The problems introduced by this are myriad, but we can’t expect the little kids at Apple to know that, since for them new is always better and the past is for dead presidents and dinosaurs. For example, if I’m privately reviewing a spreadsheet containing everyone’s salary, then exit Excel, then the next day an employee brings me a spreadsheet for us to review together, when I open Excel the first thing the employee will see is my spreadsheet containing everyone’s confidential salary information.

Disabling this behavior is difficult but not impossible. First, go to System Preferences, select the General pane, and un-check the box for “Restore windows when quitting and re-opening apps”. You’d think this would be enough, but it’s not.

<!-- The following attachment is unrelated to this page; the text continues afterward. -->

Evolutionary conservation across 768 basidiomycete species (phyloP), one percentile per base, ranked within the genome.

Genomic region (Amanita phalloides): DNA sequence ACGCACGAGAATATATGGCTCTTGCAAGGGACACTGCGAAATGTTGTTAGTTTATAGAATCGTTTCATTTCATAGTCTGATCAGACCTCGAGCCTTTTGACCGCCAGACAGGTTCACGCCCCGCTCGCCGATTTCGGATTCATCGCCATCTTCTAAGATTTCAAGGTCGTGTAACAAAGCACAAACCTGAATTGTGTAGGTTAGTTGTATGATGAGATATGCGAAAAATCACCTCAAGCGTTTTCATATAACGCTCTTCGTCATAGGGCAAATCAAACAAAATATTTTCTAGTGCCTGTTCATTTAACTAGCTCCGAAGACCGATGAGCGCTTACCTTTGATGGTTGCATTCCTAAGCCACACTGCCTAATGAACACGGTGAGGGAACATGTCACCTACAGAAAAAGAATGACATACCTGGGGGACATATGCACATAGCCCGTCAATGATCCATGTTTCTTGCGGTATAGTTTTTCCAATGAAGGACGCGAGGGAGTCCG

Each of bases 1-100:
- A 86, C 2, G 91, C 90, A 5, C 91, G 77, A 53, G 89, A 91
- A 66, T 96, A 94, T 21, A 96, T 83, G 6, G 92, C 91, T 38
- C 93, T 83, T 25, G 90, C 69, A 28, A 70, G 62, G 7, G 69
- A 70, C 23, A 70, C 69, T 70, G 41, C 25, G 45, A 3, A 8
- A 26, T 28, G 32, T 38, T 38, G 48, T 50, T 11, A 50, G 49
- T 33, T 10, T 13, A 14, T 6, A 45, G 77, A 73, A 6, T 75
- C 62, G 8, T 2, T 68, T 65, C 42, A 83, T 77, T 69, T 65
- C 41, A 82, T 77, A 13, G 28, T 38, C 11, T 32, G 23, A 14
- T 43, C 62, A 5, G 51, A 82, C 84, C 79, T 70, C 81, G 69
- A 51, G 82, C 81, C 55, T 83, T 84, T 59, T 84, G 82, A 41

Next, you need to find the folder where Mac OS X saves application state and delete any existing state information. Otherwise, your programs will always restore whatever state was current when you unchecked the box on the Preferences pane. Unfortunately, this folder, which was visible in previous versions of the OS, has been hidden in 10.7. To make it visible, run the Terminal app (Applications > Utilities > Terminal) and enter the following:

chflags nohidden ~/Library/

Now select your Home folder in Finder and you’ll see Library. Open the Library folder, and scroll down to “Saved Application State”. Open that folder and delete everything it contains.

Just to make sure your apps don’t ignore the system preference and save their state anyway, go back to the Library folder, right-click on Saved Application State, select “Get Info”, and set the Sharing & Permissions for your user name to “Read Only”.

How NOT to Stream Live Video from your iPhone

Today I thought it would be cool to stream video of my run to the Internet. I was sure there was an app out there that would do it, and sure enough there is: UStream.